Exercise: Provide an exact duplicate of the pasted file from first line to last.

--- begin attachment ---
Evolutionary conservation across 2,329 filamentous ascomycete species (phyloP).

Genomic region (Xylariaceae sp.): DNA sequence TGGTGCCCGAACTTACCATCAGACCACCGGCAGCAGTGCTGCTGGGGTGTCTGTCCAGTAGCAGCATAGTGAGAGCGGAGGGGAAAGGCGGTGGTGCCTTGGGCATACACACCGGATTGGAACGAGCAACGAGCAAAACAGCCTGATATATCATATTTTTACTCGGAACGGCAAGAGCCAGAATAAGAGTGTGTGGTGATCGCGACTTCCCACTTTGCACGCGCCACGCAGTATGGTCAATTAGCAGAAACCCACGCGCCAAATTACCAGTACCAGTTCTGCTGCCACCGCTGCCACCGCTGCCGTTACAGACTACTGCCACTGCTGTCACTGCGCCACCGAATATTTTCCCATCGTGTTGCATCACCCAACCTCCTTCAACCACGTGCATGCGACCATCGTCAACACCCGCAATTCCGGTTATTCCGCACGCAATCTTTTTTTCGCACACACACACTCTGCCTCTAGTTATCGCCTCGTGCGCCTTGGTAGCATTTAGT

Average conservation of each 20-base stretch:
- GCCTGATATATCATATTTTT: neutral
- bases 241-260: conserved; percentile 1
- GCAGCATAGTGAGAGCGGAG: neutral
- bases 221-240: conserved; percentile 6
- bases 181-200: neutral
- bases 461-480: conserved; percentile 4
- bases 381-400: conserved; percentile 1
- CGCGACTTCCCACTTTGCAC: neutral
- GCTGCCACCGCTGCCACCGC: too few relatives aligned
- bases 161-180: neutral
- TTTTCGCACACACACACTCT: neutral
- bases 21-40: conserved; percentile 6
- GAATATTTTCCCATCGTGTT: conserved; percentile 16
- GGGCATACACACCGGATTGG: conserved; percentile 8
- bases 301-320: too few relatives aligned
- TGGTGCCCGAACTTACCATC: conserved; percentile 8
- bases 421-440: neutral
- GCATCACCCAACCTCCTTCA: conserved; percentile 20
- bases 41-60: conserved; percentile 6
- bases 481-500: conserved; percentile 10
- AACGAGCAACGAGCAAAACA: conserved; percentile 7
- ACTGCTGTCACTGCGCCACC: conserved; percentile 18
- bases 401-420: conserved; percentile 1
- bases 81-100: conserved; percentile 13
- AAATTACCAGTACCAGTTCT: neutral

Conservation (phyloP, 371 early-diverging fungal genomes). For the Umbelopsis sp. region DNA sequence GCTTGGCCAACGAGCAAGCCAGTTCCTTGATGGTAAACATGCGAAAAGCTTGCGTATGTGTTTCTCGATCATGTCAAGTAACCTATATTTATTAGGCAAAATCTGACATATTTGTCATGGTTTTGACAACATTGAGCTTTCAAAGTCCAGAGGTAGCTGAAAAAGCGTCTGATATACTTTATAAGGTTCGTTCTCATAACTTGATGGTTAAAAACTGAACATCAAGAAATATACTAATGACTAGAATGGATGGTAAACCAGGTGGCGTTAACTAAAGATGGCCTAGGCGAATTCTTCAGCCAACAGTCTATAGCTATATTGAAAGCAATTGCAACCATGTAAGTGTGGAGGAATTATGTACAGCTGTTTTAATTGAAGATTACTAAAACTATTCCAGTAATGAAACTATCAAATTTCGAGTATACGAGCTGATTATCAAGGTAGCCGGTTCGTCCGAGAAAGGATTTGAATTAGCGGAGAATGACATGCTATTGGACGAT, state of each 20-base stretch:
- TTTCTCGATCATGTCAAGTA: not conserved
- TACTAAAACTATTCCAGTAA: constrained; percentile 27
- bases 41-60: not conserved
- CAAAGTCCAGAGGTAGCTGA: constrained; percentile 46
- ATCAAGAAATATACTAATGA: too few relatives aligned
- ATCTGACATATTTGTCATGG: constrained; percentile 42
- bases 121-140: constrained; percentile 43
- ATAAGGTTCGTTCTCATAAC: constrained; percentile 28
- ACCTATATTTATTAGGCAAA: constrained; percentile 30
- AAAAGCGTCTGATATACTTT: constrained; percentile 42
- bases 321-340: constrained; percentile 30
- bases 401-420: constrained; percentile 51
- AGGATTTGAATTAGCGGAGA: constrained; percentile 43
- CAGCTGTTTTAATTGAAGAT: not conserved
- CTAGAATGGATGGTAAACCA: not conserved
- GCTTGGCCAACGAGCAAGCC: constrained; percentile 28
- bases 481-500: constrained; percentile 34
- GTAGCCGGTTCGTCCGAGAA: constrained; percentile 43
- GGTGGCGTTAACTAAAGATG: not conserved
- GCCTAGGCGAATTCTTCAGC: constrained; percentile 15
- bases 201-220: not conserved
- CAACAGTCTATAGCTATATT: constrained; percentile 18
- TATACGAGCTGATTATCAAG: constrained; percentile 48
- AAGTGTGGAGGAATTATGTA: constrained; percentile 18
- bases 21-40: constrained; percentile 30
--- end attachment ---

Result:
Evolutionary conservation across 2,329 filamentous ascomycete species (phyloP).

Genomic region (Xylariaceae sp.): DNA sequence TGGTGCCCGAACTTACCATCAGACCACCGGCAGCAGTGCTGCTGGGGTGTCTGTCCAGTAGCAGCATAGTGAGAGCGGAGGGGAAAGGCGGTGGTGCCTTGGGCATACACACCGGATTGGAACGAGCAACGAGCAAAACAGCCTGATATATCATATTTTTACTCGGAACGGCAAGAGCCAGAATAAGAGTGTGTGGTGATCGCGACTTCCCACTTTGCACGCGCCACGCAGTATGGTCAATTAGCAGAAACCCACGCGCCAAATTACCAGTACCAGTTCTGCTGCCACCGCTGCCACCGCTGCCGTTACAGACTACTGCCACTGCTGTCACTGCGCCACCGAATATTTTCCCATCGTGTTGCATCACCCAACCTCCTTCAACCACGTGCATGCGACCATCGTCAACACCCGCAATTCCGGTTATTCCGCACGCAATCTTTTTTTCGCACACACACACTCTGCCTCTAGTTATCGCCTCGTGCGCCTTGGTAGCATTTAGT

Average conservation of each 20-base stretch:
- GCCTGATATATCATATTTTT: neutral
- bases 241-260: conserved; percentile 1
- GCAGCATAGTGAGAGCGGAG: neutral
- bases 221-240: conserved; percentile 6
- bases 181-200: neutral
- bases 461-480: conserved; percentile 4
- bases 381-400: conserved; percentile 1
- CGCGACTTCCCACTTTGCAC: neutral
- GCTGCCACCGCTGCCACCGC: too few relatives aligned
- bases 161-180: neutral
- TTTTCGCACACACACACTCT: neutral
- bases 21-40: conserved; percentile 6
- GAATATTTTCCCATCGTGTT: conserved; percentile 16
- GGGCATACACACCGGATTGG: conserved; percentile 8
- bases 301-320: too few relatives aligned
- TGGTGCCCGAACTTACCATC: conserved; percentile 8
- bases 421-440: neutral
- GCATCACCCAACCTCCTTCA: conserved; percentile 20
- bases 41-60: conserved; percentile 6
- bases 481-500: conserved; percentile 10
- AACGAGCAACGAGCAAAACA: conserved; percentile 7
- ACTGCTGTCACTGCGCCACC: conserved; percentile 18
- bases 401-420: conserved; percentile 1
- bases 81-100: conserved; percentile 13
- AAATTACCAGTACCAGTTCT: neutral

Conservation (phyloP, 371 early-diverging fungal genomes). For the Umbelopsis sp. region DNA sequence GCTTGGCCAACGAGCAAGCCAGTTCCTTGATGGTAAACATGCGAAAAGCTTGCGTATGTGTTTCTCGATCATGTCAAGTAACCTATATTTATTAGGCAAAATCTGACATATTTGTCATGGTTTTGACAACATTGAGCTTTCAAAGTCCAGAGGTAGCTGAAAAAGCGTCTGATATACTTTATAAGGTTCGTTCTCATAACTTGATGGTTAAAAACTGAACATCAAGAAATATACTAATGACTAGAATGGATGGTAAACCAGGTGGCGTTAACTAAAGATGGCCTAGGCGAATTCTTCAGCCAACAGTCTATAGCTATATTGAAAGCAATTGCAACCATGTAAGTGTGGAGGAATTATGTACAGCTGTTTTAATTGAAGATTACTAAAACTATTCCAGTAATGAAACTATCAAATTTCGAGTATACGAGCTGATTATCAAGGTAGCCGGTTCGTCCGAGAAAGGATTTGAATTAGCGGAGAATGACATGCTATTGGACGAT, state of each 20-base stretch:
- TTTCTCGATCATGTCAAGTA: not conserved
- TACTAAAACTATTCCAGTAA: constrained; percentile 27
- bases 41-60: not conserved
- CAAAGTCCAGAGGTAGCTGA: constrained; percentile 46
- ATCAAGAAATATACTAATGA: too few relatives aligned
- ATCTGACATATTTGTCATGG: constrained; percentile 42
- bases 121-140: constrained; percentile 43
- ATAAGGTTCGTTCTCATAAC: constrained; percentile 28
- ACCTATATTTATTAGGCAAA: constrained; percentile 30
- AAAAGCGTCTGATATACTTT: constrained; percentile 42
- bases 321-340: constrained; percentile 30
- bases 401-420: constrained; percentile 51
- AGGATTTGAATTAGCGGAGA: constrained; percentile 43
- CAGCTGTTTTAATTGAAGAT: not conserved
- CTAGAATGGATGGTAAACCA: not conserved
- GCTTGGCCAACGAGCAAGCC: constrained; percentile 28
- bases 481-500: constrained; percentile 34
- GTAGCCGGTTCGTCCGAGAA: constrained; percentile 43
- GGTGGCGTTAACTAAAGATG: not conserved
- GCCTAGGCGAATTCTTCAGC: constrained; percentile 15
- bases 201-220: not conserved
- CAACAGTCTATAGCTATATT: constrained; percentile 18
- TATACGAGCTGATTATCAAG: constrained; percentile 48
- AAGTGTGGAGGAATTATGTA: constrained; percentile 18
- bases 21-40: constrained; percentile 30